When Di Loreto refused to withdraw his lawsuit, attorneys for the school district had the case moved from state to federal court. A federal court judge ruled in July that the Downey school district had violated Di Loreto's right to free speech and freedom of religion under the U.S. and California constitutions.

Nevertheless, in August the school district asked a federal judge to dismiss Di Loreto v. Downey Unified School District Board of Education. They also requested that sanctions be paid, claiming that Di Loreto and his attorneys had filed a frivolous lawsuit, but federal judge George H. King sided with Di Loreto. The judge refused to dismiss the case or to order the payment of sanctions, then he went a step further. He split the case between state and federal courts, forcing the school district to defend itself on two fronts.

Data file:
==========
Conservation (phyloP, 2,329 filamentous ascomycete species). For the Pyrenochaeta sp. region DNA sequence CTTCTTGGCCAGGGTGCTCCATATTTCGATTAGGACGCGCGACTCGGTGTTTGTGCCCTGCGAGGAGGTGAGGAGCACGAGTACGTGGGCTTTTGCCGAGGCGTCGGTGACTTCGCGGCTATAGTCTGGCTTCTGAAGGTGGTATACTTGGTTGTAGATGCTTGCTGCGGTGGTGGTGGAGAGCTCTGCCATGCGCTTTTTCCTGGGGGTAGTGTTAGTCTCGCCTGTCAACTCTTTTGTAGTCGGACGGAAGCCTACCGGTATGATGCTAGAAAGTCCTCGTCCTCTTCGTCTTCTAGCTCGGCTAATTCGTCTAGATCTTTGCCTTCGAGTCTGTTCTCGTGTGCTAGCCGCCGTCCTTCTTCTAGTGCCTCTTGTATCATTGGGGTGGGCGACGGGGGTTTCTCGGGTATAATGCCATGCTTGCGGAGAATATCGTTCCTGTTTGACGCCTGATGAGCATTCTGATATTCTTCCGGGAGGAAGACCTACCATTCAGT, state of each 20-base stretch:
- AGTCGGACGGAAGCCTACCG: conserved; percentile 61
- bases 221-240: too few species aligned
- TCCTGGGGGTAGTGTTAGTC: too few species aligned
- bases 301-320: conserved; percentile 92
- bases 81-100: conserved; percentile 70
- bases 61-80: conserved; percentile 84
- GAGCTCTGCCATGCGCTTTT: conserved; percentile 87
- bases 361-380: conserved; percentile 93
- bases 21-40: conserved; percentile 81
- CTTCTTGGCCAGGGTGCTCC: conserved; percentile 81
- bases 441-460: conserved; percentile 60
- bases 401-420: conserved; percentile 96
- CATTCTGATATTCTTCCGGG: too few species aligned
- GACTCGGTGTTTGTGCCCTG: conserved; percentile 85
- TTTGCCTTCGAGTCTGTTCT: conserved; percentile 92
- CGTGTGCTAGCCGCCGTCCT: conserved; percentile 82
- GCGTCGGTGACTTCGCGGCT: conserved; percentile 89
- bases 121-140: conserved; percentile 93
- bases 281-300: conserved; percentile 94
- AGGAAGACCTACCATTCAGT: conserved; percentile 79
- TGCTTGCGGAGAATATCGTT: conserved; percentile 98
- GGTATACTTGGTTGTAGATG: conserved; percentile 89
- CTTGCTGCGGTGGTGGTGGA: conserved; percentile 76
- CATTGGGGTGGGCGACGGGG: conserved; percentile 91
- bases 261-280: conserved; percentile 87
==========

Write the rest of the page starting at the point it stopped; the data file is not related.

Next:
"This case has become the legal equivalent of a Hydra for the school district," said Manshardt. "They thought they would be able to kill this case by trying to chop off its head at the federal level. Instead, two heads have grown back in its place--a state head and a federal head. They will now have to defend themselves twice."

That an entire school district should be running from Edward Di Loreto seems incongruous when in the company of the mild mannered, soft-spoken octogenarian. He still wears a suit and tie to work every day when he reports to his modest office in a Downey industrial park. A sign in the lobby of Yale Engineering reads, "America: Appreciate, Don't Desecrate." It hangs next to warnings about the dangers of cigarette smoking.

Offices in the same building house the Congress for American Principles (CAP), an organization started, following the suit, by Di Loreto and Evelyn Bradley, a former educator. "Mr. Di Loreto is a Catholic and I'm a Protestant," said Bradley, "but we're working together for the same goals."